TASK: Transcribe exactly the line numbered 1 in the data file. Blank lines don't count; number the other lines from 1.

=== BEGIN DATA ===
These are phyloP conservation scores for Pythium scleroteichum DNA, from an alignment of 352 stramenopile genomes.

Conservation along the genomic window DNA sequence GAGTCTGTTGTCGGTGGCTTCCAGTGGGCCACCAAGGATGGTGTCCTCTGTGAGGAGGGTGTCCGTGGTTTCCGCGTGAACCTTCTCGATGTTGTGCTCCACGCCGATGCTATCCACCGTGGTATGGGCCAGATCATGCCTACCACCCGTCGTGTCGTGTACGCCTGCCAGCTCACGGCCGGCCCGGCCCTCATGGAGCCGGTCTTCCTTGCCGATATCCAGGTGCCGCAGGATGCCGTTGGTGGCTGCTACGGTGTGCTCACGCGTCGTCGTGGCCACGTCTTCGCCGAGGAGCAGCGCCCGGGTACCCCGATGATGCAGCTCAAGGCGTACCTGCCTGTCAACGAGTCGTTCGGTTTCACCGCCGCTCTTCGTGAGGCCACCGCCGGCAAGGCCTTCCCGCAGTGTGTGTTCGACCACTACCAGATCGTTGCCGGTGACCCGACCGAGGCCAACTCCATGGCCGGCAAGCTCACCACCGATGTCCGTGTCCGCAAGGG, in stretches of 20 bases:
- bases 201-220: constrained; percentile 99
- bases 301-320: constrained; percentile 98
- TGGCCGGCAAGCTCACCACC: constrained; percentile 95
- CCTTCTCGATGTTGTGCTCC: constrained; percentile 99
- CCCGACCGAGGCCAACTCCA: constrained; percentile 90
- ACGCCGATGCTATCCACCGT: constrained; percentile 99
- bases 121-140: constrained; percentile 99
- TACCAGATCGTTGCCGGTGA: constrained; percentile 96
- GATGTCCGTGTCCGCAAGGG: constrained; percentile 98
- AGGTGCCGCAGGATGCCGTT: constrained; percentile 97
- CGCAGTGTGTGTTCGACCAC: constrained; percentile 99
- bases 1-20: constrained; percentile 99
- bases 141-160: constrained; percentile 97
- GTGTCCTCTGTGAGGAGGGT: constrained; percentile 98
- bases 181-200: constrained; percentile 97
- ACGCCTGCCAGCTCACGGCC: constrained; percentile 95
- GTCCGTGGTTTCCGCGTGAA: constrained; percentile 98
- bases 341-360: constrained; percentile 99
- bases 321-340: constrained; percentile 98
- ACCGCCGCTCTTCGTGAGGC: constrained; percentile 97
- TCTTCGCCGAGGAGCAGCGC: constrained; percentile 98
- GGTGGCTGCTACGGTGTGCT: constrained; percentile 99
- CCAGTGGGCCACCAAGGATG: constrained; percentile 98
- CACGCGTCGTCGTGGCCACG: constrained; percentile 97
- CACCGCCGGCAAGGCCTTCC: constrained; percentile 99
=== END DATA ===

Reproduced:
These are phyloP conservation scores for Pythium scleroteichum DNA, from an alignment of 352 stramenopile genomes.